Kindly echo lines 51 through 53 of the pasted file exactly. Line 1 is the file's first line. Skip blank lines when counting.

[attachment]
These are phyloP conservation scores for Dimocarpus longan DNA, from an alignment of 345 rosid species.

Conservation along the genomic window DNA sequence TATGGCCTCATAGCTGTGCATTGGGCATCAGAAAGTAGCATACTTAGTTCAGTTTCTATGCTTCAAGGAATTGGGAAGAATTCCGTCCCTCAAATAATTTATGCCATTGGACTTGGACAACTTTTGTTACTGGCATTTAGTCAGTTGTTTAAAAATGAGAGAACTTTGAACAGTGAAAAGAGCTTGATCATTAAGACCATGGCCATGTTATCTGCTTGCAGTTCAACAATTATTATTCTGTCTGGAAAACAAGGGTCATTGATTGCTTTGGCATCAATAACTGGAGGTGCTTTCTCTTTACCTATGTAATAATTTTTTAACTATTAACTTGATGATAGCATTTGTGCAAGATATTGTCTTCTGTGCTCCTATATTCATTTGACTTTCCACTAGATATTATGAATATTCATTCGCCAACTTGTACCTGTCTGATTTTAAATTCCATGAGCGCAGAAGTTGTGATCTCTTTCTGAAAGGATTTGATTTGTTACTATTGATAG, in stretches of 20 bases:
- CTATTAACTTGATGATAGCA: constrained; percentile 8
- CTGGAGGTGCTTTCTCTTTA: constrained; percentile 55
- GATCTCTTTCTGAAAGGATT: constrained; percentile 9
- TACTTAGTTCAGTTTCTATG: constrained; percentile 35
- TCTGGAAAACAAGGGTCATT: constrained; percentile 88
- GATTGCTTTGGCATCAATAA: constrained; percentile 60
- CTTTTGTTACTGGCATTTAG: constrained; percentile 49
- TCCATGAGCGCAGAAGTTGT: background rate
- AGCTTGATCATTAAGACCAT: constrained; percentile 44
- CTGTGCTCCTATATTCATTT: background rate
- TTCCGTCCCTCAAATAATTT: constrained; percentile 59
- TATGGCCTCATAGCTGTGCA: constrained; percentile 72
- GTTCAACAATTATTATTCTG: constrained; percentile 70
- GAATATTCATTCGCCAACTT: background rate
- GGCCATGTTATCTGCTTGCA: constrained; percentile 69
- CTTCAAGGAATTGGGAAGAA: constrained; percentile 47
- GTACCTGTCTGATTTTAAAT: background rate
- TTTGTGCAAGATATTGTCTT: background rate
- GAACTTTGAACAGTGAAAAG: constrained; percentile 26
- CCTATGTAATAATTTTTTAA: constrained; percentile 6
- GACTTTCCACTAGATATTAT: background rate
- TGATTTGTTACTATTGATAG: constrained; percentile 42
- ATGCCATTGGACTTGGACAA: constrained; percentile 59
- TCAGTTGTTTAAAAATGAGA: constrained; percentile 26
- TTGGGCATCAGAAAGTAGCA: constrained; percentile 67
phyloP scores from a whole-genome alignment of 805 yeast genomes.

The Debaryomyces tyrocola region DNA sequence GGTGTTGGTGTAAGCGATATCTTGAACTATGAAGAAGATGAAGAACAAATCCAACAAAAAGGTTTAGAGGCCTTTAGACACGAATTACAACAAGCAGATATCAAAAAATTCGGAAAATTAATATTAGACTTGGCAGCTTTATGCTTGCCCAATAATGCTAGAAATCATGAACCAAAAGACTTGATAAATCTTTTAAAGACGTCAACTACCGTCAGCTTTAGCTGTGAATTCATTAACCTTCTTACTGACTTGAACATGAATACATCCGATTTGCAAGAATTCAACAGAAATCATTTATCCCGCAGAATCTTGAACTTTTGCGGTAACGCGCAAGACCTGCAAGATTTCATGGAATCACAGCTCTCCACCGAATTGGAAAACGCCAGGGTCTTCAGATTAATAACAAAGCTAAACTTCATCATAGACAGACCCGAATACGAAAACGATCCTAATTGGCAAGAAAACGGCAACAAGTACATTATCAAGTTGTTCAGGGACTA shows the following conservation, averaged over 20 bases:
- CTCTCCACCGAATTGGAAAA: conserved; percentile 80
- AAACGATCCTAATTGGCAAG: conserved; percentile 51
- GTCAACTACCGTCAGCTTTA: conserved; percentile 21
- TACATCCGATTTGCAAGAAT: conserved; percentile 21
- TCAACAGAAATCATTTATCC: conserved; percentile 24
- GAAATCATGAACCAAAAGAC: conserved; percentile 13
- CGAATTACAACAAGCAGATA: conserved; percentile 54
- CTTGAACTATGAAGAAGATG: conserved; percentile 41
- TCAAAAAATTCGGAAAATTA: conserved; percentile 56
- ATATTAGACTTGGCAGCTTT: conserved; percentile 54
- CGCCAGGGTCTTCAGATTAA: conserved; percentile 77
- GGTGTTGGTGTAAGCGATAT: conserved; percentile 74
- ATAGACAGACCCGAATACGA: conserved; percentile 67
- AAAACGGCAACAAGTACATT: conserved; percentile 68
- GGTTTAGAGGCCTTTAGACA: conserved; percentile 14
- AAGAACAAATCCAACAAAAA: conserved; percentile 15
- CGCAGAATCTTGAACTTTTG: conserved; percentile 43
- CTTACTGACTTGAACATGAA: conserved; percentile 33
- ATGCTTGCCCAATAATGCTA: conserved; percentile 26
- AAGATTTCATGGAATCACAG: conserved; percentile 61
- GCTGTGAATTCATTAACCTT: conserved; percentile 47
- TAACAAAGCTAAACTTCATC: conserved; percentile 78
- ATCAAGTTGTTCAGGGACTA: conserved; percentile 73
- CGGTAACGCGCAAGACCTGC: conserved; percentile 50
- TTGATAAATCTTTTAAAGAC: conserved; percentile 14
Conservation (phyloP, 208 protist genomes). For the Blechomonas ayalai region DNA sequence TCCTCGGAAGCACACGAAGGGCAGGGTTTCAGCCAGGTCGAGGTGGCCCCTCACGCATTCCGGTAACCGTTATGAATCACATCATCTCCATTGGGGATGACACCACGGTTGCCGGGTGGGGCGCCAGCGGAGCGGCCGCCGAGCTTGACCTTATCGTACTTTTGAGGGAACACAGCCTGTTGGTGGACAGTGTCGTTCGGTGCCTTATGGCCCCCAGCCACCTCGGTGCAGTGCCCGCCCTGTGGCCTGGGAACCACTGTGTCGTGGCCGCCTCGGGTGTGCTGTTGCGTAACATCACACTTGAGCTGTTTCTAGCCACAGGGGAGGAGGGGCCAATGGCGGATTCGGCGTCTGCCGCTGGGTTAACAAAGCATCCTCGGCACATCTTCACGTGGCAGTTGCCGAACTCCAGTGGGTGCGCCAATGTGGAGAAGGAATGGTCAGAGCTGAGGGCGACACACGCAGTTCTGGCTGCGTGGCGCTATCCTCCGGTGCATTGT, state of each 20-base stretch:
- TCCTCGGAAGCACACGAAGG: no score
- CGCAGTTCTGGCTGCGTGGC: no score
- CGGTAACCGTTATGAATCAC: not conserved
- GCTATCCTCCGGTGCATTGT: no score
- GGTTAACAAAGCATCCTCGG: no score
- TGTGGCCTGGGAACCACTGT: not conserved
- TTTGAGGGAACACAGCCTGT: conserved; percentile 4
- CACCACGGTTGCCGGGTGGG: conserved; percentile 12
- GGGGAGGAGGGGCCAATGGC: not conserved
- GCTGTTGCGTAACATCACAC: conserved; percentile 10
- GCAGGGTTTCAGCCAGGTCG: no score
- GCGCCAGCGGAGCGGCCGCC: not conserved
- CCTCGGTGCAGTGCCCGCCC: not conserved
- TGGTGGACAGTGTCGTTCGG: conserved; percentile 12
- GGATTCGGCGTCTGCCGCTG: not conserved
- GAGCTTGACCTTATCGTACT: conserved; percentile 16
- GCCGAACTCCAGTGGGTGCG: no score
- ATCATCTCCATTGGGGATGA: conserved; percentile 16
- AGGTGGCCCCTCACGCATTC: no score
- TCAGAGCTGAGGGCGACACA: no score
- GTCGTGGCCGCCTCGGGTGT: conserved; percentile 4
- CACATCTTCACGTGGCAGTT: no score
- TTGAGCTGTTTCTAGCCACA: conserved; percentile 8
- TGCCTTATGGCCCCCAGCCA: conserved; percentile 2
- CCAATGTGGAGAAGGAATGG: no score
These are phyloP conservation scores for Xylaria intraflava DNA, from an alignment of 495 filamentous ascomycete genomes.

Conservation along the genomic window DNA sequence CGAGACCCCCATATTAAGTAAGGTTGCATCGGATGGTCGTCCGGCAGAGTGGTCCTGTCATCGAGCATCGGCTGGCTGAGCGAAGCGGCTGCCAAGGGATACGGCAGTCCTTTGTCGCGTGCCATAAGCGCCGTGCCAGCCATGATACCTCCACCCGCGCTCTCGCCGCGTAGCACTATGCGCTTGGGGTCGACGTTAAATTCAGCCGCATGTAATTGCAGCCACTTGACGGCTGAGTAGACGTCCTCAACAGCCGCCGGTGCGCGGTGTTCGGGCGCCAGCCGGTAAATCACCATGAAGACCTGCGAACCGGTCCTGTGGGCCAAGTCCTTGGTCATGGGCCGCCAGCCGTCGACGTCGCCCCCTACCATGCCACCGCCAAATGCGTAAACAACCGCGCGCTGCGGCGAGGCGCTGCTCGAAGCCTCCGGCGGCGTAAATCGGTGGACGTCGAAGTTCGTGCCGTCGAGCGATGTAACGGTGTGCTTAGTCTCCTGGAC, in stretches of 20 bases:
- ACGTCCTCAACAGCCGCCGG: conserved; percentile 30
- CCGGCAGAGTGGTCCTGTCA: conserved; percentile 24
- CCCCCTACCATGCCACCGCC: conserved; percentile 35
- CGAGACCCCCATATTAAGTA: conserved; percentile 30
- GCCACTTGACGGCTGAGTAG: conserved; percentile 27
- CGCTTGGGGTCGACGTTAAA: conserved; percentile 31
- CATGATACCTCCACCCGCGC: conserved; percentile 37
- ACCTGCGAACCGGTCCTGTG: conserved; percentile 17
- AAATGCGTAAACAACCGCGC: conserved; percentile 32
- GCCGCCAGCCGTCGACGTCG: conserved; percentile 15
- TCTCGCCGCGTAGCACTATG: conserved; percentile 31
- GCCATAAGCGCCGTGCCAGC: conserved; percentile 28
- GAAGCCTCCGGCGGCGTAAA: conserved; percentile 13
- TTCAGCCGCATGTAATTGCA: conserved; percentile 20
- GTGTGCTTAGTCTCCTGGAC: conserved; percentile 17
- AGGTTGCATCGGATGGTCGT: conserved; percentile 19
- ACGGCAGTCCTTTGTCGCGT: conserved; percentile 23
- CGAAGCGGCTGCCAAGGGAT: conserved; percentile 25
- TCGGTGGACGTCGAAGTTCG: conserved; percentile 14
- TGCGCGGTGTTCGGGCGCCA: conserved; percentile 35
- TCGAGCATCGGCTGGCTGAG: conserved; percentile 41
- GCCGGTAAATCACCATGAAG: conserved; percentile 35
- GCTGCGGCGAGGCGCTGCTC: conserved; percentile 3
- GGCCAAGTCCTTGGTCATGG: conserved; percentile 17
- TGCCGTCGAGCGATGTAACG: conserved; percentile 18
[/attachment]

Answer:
- TAACAAAGCTAAACTTCATC: conserved; percentile 78
- ATCAAGTTGTTCAGGGACTA: conserved; percentile 73
- CGGTAACGCGCAAGACCTGC: conserved; percentile 50